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Now is not the time to be afraid

Originally from Slovakia, not far from Hungary, Ondrej Mezővári has an interesting expat story with the deep knowledge on Hungarian culture and at the same time, living his life in Budapest with the eyes of a foreigner.


What has your connection been like to Hungary when you were a child?

I grew up in a very similar mentality to the Hungarian one; I lived in Slovakia for 18 years in a small village close to the border called Otrocok, which has around 275 habitants. I started my Hungarian formation very early as I studied in a Hungarian school, but at some point I shifted my focus to bigger cities and decided to move to Budapest. Now I have been living in Hungary for more than 10 years. I moved here when I was around 18.



Did you grow up with Hungarian traditions considering them your own

Your mother tongue is the main thing that defines identity and cultural influence. We don’t have the same traditions as in Hungary and we have our own, even if they are very similar; but at the same time we share a history so it was not such a big cultural shock when I moved here.


What brought you to Budapest?

Studying my whole life in Hungarian schools and being open to different cultures in general made me want to move to bigger cities because they mean greater possibilities. But a big motivation was to have a better life as a gay man than in a village with 275 inhabitants. The language and the culture were not the key point when I decided to move here, even if for obvious reasons it was bound to happen, but my first choices were Vienna or Prague. I ended up choosing Budapest because it was closer to home and because of referrals from a friend of mine who had been living here back then.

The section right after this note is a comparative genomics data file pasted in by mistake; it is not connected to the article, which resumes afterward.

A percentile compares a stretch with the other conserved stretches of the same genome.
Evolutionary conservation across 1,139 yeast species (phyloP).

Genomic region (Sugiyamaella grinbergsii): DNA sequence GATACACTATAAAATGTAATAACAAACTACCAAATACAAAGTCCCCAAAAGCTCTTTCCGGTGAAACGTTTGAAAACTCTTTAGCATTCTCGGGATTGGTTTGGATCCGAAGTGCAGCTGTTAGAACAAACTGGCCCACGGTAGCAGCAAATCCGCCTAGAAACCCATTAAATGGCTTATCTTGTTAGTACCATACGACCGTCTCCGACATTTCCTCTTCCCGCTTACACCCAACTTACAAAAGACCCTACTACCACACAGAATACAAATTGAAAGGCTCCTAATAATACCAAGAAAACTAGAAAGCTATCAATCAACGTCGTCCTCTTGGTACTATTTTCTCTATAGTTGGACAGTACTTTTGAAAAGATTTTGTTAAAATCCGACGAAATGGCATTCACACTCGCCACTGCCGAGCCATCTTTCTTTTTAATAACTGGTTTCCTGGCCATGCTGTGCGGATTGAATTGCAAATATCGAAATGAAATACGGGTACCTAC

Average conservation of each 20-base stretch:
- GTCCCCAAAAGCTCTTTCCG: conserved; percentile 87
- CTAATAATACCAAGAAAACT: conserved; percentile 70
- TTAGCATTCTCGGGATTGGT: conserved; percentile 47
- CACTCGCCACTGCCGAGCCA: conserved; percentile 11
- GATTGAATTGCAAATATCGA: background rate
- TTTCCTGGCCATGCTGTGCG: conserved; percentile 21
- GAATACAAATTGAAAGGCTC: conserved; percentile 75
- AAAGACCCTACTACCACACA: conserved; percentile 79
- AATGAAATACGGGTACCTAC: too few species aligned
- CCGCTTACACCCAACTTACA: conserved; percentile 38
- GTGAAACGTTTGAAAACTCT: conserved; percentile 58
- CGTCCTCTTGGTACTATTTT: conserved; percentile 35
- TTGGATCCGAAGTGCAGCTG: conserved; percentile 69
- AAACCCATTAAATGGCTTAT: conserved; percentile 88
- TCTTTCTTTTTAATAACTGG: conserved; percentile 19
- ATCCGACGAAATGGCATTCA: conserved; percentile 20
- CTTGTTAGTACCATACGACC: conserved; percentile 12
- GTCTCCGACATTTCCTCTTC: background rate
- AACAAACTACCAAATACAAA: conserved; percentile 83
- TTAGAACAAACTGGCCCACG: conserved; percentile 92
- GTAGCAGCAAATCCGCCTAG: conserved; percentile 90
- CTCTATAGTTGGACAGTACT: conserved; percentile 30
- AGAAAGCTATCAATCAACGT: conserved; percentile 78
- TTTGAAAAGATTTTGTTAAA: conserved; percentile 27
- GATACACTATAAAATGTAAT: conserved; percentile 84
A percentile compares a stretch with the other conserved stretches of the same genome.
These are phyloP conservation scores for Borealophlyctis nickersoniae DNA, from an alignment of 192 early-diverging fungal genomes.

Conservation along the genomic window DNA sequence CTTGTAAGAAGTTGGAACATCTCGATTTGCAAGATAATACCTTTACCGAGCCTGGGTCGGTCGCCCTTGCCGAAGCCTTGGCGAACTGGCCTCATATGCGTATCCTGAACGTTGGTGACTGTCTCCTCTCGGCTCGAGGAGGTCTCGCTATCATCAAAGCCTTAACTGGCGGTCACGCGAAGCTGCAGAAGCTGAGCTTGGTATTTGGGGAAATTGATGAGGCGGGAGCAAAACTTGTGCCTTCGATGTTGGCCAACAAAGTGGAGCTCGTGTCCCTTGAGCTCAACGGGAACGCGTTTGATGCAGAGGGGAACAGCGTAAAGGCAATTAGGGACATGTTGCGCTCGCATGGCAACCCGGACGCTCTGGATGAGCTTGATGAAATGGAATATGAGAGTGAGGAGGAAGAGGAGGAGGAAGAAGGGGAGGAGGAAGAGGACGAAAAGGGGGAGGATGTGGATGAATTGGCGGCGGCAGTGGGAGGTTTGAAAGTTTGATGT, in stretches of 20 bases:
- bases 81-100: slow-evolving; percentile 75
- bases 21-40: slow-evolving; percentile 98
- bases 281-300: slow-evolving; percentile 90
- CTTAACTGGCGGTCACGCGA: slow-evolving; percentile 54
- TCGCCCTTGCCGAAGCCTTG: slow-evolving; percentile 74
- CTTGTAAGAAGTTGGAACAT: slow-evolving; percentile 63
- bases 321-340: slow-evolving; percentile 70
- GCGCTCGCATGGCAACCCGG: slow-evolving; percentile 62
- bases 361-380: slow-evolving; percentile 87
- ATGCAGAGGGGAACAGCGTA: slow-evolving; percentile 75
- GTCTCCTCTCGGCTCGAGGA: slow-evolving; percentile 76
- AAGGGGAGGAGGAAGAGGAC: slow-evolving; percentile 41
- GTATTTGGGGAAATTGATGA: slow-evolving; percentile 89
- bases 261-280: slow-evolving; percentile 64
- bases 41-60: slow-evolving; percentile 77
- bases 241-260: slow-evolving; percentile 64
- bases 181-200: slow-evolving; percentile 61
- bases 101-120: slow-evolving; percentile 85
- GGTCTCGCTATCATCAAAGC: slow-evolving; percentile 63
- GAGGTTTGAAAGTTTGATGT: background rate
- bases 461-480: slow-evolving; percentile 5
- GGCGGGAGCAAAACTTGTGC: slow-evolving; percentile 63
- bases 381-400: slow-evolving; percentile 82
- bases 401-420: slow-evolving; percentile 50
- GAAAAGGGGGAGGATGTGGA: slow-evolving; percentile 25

Moving here was unexpected – what do you think 10 years later?

I am very happy I made that decision, I never regretted it and I am very confident that coming here was the best option for me. I am very satisfied with life in Budapest. I am still as in love with the city as I was on my first day and during those 10 years I was able to meet great people and connect with individuals that have become very important parts of my life with deep friendships.



What do you do In Budapest now?

I work for a big telecommunications company’s SSC (Shared Service Center). Hungary gave me my first professional experience, starting with some temporary jobs like being a sales person in a shop at the mall or working for a bank for like 6 years. Then I found my current workplace where I have been working for almost 3 years now. I am responsible for the support team handling larger international corporations and giving them advice about the company’s products and services in different languages.


What about your hobbies? What do you do in your free time?

I am a very social person; I like to go out with my friends either to party or just to hang out. I also love to travel because it “recharges my batteries” and I try to be involved with the LGBT community as much as possible. I am a huge fan of Budapest so I like to discover the city, how it is changing and how it is developing with time and by the influence of worldwide trends.


How are you involved with the LGBT community?

I started simply by attending the Gay Prides. They were the first prides in my life and since then I support them with financial aid regularly. I still participate as much as possible in all their programs, like the film festivals which are always very well organized. I recently joined the LGBT group in my company which is quite new and there is a lot of work to do but I am glad to see the support around it and the fact that we’ve created it.